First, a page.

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Legal battle over changes to a disabled charity’s ethos

01 May 2015


Petitioning: disabled residents of Botton Village, supported by co-workers, in Downing Street earlier this year

Petitioning: disabled residents of Botton Village, supported by co-workers, in Downing Street earlier this year

A LONG-STANDING row in Botton Village, a Christian community set up for people with learning disabilities, has led to a High Court battle between the charity that runs the village and those who live with the disabled residents.

Botton Village, in North Yorkshire, was founded 60 years ago as a place where adults with learning disabilities could live and work side by side with able residents - sharing houses, workshops, and farms together. It is part of a worldwide network of more than 100 Camphill communities.

For the past four years, some of the non-disabled residents, known as co-workers, have been in dispute with the Camphill Village Trust (CVT), which administers the community, over proposed changes to the model of shared living.

Critical reports into its work at Botton prompted CVT to shake up the way in which the village was run, introducing outside managers for the first time and more independent trustees. Now, the charity wants to turn the co-workers from volunteers who receive expenses into salaried employees, and ensure that they work within conventional social-care guidelines. But some of the co-workers are resisting, arguing that the changes will destroy the Christian-infused shared living for which Botton is known.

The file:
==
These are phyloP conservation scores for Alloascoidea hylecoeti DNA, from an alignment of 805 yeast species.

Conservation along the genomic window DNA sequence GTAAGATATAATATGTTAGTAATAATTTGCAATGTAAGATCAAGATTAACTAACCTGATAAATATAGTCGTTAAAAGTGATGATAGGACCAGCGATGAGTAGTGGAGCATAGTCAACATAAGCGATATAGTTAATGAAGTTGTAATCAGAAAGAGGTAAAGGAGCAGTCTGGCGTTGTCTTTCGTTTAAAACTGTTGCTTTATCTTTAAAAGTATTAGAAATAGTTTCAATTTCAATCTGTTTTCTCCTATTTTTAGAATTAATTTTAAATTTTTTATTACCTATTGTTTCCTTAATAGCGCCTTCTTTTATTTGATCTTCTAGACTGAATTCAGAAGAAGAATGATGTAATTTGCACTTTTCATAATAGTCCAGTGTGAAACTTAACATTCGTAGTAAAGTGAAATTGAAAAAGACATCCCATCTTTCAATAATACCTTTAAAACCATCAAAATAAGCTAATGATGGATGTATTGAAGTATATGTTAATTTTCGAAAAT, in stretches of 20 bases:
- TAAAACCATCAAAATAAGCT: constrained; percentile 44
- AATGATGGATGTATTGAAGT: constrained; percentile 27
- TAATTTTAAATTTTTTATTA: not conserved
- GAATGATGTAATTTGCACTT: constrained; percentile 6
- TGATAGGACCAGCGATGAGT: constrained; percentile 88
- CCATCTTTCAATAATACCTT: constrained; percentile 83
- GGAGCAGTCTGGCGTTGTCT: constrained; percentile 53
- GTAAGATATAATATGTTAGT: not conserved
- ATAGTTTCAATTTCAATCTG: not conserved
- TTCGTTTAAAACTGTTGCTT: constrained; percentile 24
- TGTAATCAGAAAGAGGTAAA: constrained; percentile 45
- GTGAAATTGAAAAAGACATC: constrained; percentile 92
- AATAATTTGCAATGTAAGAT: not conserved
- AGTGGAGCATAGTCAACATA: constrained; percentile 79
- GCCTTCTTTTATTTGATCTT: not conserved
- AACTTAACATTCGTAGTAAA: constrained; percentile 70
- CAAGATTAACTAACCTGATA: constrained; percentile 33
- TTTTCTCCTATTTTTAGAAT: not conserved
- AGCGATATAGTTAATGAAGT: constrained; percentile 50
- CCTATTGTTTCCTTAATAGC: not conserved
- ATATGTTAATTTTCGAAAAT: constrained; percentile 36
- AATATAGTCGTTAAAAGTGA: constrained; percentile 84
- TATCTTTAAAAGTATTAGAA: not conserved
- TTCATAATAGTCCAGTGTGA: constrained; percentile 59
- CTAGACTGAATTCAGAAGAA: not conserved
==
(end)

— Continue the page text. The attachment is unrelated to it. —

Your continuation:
One of those battling the proposals, Kathryn von Stein, a Botton co-worker for 11 years, said on Wednesday of last week that she could never become an employed care-worker.

"It goes against the fundamentals of the set-up of the community," she said. "It creates a subtle segregation that, over time, will turn into total segregation." Mrs von Stein, who, with her husband, has lived with people with learning disabilities at Botton, said that CVT wanted the co-workers not to live in the same homes as the disabled residents, and to have defined working hours.